Stonewall FC and EA SPORTS FIFA have come together again this season to support the Rainbow Laces campaign. This year, the initiative focuses on encouraging both LGBTQ+ community members and allies to ‘Lace Up and Speak Up’. Until Friday, FIFA 22 players will have the chance to unlock Stonewall FC’s iconic ‘Unity’ kit in-game. VERSUS spoke with LGBTQ+ ally and Wolverhampton Wanderers’ captain Conor Coady, about the importance of lacing up and speaking out, plus his role as an advocate for change in football.
The Wolves and England defender has been balling out professionally for the best part of a decade. From seeing his side gain promotion to the Premier League to being named in UEFA’s Squad of the Season, Coady is a certified ‘Grade A’ product of English football. But more than that, he's someone that isn’t afraid to stand up for those who don’t always have a voice.
Named Football Ally at the LGBTQ Awards earlier this year, Coady has always 'laced up and spoken out' on behalf of the queer community in football, a game that still has some way to go before being recognised as truly inclusive.
Speaking with Coady, his passion for football and making it a sport welcoming of everyone is inspiring. He is someone that wants to leave a lasting impression on a game that’s given him so much. The lad from Liverpool is as clean-hearted as they come. His intentions and actions aren’t superficial, and instead come from a place of genuine care. As someone who’s struggled to accept themselves at times for their own sexuality, people like Coady make me feel more at ease with who I am and the game I love. Speaking with him about EA SPORTS FIFA and Stonewall FC’s link-up made me realise players like Coady need protecting at all costs. Check out what he had to say about the initiative, his role in football and what we can all do to make it everyone’s game.
At VERSUS, we genuinely believe that football has the power to change the world for the better. As a professional footballer, is that something you also believe in?
Conor Coady: It’s huge! I speak about it all the time and I’ll be honest with you, I think that football is the greatest sport in the world. And what we can do as footballers – or people within football – is massive. That’s something that more and more people are starting to realise now.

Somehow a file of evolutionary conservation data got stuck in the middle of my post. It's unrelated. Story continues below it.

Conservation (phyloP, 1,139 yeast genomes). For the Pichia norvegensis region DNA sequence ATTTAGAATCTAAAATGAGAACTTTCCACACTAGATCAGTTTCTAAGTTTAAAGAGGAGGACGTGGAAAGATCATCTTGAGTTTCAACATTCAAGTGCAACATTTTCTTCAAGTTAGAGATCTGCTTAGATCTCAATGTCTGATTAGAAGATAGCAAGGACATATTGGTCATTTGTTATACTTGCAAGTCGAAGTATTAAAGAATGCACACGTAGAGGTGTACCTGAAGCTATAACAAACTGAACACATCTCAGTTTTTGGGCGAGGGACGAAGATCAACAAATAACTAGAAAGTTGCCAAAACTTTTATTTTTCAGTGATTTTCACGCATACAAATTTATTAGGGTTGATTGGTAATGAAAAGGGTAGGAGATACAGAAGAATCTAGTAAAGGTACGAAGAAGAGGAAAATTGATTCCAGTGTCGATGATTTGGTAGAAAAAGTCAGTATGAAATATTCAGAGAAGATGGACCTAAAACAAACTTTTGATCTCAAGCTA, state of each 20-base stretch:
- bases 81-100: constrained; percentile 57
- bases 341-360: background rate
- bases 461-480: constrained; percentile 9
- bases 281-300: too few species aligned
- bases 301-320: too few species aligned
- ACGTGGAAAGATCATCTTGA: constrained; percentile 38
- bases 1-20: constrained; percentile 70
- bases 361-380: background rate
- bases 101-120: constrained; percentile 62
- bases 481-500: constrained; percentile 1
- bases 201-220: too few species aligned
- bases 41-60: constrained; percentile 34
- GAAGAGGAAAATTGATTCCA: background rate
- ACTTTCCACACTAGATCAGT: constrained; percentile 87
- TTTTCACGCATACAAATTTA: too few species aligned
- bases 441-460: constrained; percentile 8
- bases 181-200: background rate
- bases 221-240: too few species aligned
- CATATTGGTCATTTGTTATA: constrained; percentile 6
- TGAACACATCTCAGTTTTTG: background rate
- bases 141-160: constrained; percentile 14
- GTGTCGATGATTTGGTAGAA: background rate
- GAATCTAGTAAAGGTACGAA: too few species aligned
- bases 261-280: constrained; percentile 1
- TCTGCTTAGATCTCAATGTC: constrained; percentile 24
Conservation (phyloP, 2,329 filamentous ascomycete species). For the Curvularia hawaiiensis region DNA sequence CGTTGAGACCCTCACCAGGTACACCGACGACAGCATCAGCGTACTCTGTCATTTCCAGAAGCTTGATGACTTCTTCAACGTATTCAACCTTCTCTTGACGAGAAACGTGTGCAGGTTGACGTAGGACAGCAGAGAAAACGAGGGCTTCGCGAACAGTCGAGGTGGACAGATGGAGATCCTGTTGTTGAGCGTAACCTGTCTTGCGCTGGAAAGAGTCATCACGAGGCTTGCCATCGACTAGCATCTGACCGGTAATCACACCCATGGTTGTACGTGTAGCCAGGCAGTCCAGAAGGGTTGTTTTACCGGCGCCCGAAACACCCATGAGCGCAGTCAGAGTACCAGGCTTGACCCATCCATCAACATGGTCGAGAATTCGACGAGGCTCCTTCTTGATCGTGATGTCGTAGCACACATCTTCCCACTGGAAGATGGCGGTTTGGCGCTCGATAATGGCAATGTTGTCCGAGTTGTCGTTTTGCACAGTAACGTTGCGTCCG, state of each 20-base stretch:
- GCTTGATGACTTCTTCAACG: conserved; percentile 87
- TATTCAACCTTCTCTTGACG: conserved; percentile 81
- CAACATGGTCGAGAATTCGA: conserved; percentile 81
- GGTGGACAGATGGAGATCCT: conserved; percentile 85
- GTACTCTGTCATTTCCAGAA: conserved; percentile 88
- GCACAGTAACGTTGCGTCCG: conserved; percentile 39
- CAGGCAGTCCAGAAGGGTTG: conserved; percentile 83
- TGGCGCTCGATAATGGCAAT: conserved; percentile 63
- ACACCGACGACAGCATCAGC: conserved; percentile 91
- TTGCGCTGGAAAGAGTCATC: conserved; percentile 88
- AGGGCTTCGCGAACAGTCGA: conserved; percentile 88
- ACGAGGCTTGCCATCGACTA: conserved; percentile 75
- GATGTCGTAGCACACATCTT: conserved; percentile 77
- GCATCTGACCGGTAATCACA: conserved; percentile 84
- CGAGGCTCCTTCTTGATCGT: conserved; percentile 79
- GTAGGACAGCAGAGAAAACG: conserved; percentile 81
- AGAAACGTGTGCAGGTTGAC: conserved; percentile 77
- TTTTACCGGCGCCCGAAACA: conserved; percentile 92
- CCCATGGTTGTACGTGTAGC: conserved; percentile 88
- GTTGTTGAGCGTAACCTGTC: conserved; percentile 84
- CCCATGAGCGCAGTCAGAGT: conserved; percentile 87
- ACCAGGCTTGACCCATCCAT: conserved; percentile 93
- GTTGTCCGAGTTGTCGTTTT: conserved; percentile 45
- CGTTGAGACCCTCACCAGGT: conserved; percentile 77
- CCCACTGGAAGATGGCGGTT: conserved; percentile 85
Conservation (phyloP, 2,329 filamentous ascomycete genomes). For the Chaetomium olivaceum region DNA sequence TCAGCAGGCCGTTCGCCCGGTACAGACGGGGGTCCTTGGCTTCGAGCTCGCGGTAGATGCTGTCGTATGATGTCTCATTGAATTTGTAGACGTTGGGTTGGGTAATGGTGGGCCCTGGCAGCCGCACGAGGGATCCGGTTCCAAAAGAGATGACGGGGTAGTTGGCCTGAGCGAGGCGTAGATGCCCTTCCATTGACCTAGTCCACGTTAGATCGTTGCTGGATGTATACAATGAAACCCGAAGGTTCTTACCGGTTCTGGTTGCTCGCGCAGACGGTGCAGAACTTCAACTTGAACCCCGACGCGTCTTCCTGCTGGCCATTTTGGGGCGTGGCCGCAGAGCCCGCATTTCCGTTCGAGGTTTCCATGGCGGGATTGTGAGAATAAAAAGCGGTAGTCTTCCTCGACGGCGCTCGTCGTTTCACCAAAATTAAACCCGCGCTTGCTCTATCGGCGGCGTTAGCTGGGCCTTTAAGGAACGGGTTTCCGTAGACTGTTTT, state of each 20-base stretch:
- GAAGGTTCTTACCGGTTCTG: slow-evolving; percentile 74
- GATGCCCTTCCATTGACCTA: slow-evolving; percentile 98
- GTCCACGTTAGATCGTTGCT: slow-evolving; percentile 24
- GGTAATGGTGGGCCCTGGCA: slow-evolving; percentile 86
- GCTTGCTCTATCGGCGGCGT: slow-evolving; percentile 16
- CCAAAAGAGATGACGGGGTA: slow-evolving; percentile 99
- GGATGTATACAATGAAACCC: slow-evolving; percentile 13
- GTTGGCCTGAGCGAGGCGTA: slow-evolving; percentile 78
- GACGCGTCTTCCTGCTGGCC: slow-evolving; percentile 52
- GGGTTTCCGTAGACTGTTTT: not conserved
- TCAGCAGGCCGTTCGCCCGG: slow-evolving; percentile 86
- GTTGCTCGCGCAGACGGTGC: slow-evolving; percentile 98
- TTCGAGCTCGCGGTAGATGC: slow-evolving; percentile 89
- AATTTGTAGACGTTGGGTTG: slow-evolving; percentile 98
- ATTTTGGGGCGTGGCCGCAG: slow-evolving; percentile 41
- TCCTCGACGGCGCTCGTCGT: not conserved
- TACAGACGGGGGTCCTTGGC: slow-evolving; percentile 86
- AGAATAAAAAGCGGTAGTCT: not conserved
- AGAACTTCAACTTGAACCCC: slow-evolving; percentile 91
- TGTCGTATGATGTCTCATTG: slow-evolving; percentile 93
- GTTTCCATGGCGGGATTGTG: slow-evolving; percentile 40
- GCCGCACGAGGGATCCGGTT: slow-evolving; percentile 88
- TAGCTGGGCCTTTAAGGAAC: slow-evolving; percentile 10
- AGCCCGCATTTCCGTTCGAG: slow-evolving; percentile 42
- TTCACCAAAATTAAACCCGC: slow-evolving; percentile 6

We are so privileged to play this sport as a job every single day of our lives, and I think most footballers would tell you the same thing: if they could make the smallest difference in the world they would, and to be able to do that playing the game they love, it’s an absolute privilege.
Why do you think it is so important for LGBTQ+ community members and allies to ‘Lace Up and Speak Out’?
We all want the world to be a better place, and we all want football to be a better place too. I certainly do anyway! So, I don’t really see why it’s something that you wouldn’t want to do if I’m being perfectly honest.
For myself, it’s all about making people feel comfortable and happy in their own skin so they can really enjoy football. And I don’t understand why there’d be people in the world who wouldn’t want to help people feel that way. Speaking up is a big part of making sure that happens. I speak a lot about the next generation and how it’s important to make the world a better place for them – I certainly want that for my three boys! – and I’m sure a lot of other people feel the same way. So for me, that’s one of the main reasons why I choose to ‘Lace Up and Speak Out’.
What would you say to people who think footballers should just ‘stick’ to football?
People have their own opinions about footballers, and they’re entitled to them, but footballers are good people – a lot of them are anyway! And they genuinely want to make a difference. I’ve been in the sport for a long time now, so I know that is the case for a lot of people I’ve worked with over the years.
I think it’s quite lazy of people to say something like that to be honest. Footballers are people who are actually trying to do good and make a difference in people’s lives like I said. We really do understand just how big football can be for some people. For some, it’s everything. And like I said, we’re the privileged ones who get to play it every week in front of thousands of people, so if we can make a difference, then we should try to. At least then – even if we fail – we’ve done our best to try and do something to make the world a better place. It’s important that people recognise that, and that we’re just trying to make football better for everyone regardless of their background or circumstance.
“It’s important that we keep talking because if we continue to do that, football can become a lot more accepting and inclusive.”
You’ve been a professional footballer for the best part of a decade now. Does it ‘feel’ as if dressing rooms have changed over the years? I like to think someone would be ‘pulled up’ for using offensive language as ‘banter’ for example nowadays.
I can only speak on behalf of myself and our dressing room at Wolves, and it’s always been incredible. But what I will say is, we are a lot further down the line with football in terms of having conversations about these topics than we were ten years ago when I first started playing.
We are actually having conversations now we wouldn’t even think about having back then! Whether they’re taking place in the changing rooms or over a coffee at breakfast, it’s important that we keep talking because if we continue to do that, football can become a lot more accepting and inclusive.
I remember during the summer, you told the story of how your son’s football team took the knee before kick-off. Seeing that – especially as a Dad – it must have ‘hit home’ the impact players like yourself can have on the next generation?
It really triggered something for me if I’m being honest with you in terms of the level of responsibility I have, and the impact my actions can have on the world.
Making football better for people coming through is really important to me. I am a grown man now – I’m 28 years-old – I can ‘take things’ and I’ve become quite hardened by some experiences, but I don’t want people younger than me to have to feel or ‘be’ like that. I don’t want that for my children who are playing football now. So when my wife sent me that picture it was quite a powerful moment.